01 April 2024

Navigating EU Institutions: a guide for youth | EFIVOS Articles


Author: Gabriel Florinel ION

Have you ever wondered who is shaping the future of Europe? Or who leads the European Union? Why does this European Union exist and how does it work? In what follows, let's find out the answers to these questions together.

The European Union represents a unique partnership between the 27 member states that play an extraordinarily important role in the development and shaping of Europe's future. The European Union (abbreviated as EU) is thus a very complex political and economic entity, and for young people and citizens keen to understand how this entity works, how these institutions are governed, how they can connect with these institutions and what these institutions do for communities from member states, it can be a bit of a difficult task. Through this “guide”, we aim to provide a fairly comprehensive overview of the main institutions of the European Union, the framework of how they work and how we, young people, can actively participate in the decision-making processes of the European Union.

What is the European Union?

As we said in the introduction, the European Union is a political and economic union that represents 27 European countries that are united by the values of promoting democracy, peace, stability and prosperity in Europe. The European Union is formed by the system of supranational institutions, which work together to make decisions on policies that have an impact on all member states. All the institutions of the European Union are built to represent, inform and support the interests of all citizens of the European Union and to ensure that all decisions are taken in a democratic and transparent framework. To understand how important the European Union is, let's take a look and ponder these figures: 448,4 million  (the current population of the European Union, 112.5 million greater than that of the United States); over 4 million km² in Europe.

What are the key institutions of the European Union?

The European Union is formed on the system of supranational institutions, thus the most important institutions are the European Parliament, the Council of the European Union, the European Commission, the European Council, the European Court of Justice, the European Court of Auditors, the European Central Bank, the European Investment Bank, the European Ombudsman and Consultative Bodies (European Economic and Social Committee; Committee of the Regions).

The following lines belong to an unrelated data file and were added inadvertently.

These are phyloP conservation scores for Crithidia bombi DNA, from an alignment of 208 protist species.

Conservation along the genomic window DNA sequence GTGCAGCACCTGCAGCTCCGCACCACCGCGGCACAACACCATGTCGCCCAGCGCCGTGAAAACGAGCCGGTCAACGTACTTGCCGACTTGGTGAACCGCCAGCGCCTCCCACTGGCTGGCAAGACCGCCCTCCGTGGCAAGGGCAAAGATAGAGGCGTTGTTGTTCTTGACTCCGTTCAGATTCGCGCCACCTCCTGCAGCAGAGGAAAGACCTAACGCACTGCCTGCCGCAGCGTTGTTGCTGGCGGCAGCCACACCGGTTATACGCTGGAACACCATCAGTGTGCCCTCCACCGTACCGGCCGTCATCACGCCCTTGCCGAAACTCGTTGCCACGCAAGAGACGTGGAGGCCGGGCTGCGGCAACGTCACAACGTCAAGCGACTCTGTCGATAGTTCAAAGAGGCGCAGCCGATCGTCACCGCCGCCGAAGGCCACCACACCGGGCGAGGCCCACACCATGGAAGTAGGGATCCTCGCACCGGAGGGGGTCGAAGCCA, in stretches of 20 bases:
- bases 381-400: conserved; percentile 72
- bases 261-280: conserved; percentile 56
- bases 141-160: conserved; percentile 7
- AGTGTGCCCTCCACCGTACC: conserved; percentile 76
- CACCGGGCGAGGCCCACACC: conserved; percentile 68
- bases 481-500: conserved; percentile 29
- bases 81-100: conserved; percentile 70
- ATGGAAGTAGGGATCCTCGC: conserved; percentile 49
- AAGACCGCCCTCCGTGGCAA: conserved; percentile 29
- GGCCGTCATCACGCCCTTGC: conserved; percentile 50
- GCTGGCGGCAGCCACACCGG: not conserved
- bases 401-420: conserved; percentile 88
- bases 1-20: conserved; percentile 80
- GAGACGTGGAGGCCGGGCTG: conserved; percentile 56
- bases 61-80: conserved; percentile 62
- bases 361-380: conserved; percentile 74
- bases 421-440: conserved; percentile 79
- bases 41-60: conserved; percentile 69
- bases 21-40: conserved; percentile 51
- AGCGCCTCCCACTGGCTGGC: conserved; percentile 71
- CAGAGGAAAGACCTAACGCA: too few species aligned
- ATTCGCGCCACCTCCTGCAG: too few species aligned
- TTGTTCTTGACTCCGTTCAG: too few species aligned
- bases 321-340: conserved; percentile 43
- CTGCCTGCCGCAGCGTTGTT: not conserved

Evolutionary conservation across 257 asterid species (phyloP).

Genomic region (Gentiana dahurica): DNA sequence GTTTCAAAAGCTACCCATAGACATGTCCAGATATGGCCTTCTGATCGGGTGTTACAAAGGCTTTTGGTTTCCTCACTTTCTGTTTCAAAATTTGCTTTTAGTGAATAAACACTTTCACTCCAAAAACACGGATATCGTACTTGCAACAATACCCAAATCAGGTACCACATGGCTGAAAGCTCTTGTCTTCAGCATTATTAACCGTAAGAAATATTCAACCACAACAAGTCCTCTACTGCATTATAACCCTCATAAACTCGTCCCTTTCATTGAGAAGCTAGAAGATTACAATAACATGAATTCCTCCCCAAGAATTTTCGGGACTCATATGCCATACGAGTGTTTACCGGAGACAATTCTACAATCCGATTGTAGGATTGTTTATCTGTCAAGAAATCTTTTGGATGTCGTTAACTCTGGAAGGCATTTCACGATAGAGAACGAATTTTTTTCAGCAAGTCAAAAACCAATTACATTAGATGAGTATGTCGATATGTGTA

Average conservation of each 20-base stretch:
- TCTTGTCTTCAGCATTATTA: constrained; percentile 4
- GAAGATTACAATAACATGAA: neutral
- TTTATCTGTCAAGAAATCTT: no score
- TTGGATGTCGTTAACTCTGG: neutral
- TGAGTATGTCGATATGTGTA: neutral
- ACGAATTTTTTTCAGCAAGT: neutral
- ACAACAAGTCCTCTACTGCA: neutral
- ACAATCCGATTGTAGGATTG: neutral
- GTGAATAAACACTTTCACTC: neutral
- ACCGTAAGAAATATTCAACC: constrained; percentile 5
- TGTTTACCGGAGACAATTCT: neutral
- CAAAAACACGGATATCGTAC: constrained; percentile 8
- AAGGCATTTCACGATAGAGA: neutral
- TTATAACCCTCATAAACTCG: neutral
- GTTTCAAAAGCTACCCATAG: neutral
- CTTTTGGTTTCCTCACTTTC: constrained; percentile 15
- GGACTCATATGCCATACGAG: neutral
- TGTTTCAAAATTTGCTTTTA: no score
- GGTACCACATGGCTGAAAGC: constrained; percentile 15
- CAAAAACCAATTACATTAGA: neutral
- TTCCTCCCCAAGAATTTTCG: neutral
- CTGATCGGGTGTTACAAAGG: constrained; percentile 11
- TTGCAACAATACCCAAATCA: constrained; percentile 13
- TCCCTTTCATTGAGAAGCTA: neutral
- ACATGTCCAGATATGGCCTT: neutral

• The European Parliament, the Council of the European Union and the European Commission have the role of directly representing the central institutions and are involved in the decision-making process at the level of the European Union;
  • The European Council does not have legislative power, but gets involved in discussions and community initiatives at the level of the European Union;
  • The European Court of Justice, the European Court of Auditors and the European Ombudsman have a very important role in the proper functioning of the European Union;
  • The European Central Bank and the European Investment Bank represent the financial institutions that are created in order to support the economic and monetary union, but also to implement the policies of the European Union.
Let's understand the institutions of the European Union - the role and functioning of each institution

The European Parliament - is the only institution within the European Union elected by universal suffrage, directly by the citizens of the member states. Members of the European Parliament, MEPs, are given a five-year term and are organized into political groups based on their ideological affiliation. The Parliament exercises three fundamental powers: the legislative power, the budgetary power and the power of political control over the European institutions. The Parliament plays a crucial role in shaping the legislation of the European Union and exercises the role of co-legislator, having, together with the Council of the European Union, the competence to adopt and amend legislative proposals and to adopt the Union budget. The European Parliament supervises the activity of the European Commission and other European bodies, cooperates with the national parliaments of the European Union countries, which also contribute. Legislative activity is carried out in 20 specialized parliamentary committees. Parliament takes decisions and expresses political positions in plenary sessions held in Strasbourg one week a month. The short-term sessions are held in Brussels, where the permanent offices of the European Parliament Committees and MEPs are located. The European Parliament is led by a president elected from among the MEPs. 

The European Commission - is an executive institution of the European Union, based in Brussels. The European Commission exercises the role of "guardian of compliance with the treaties", ensures compliance by each member state with the provisions of the European Union treaties, proposes community laws and ensures that, once passed through the legislative process, they are transposed and respected by the member states. The European Commission also has a key role in the administration of the European Union's funds and budget, including the management of pre-accession funds for states at various stages of their negotiations to become members of the European Union. The commission is made up of 27 commissioners, appointed by each member state and who are heard by the European Parliament. Each commissioner is assigned a portfolio or, as the case may be, a policy area for which they are responsible for a 5-year mandate. The European Commission or the Executive of the European Union is led by a President.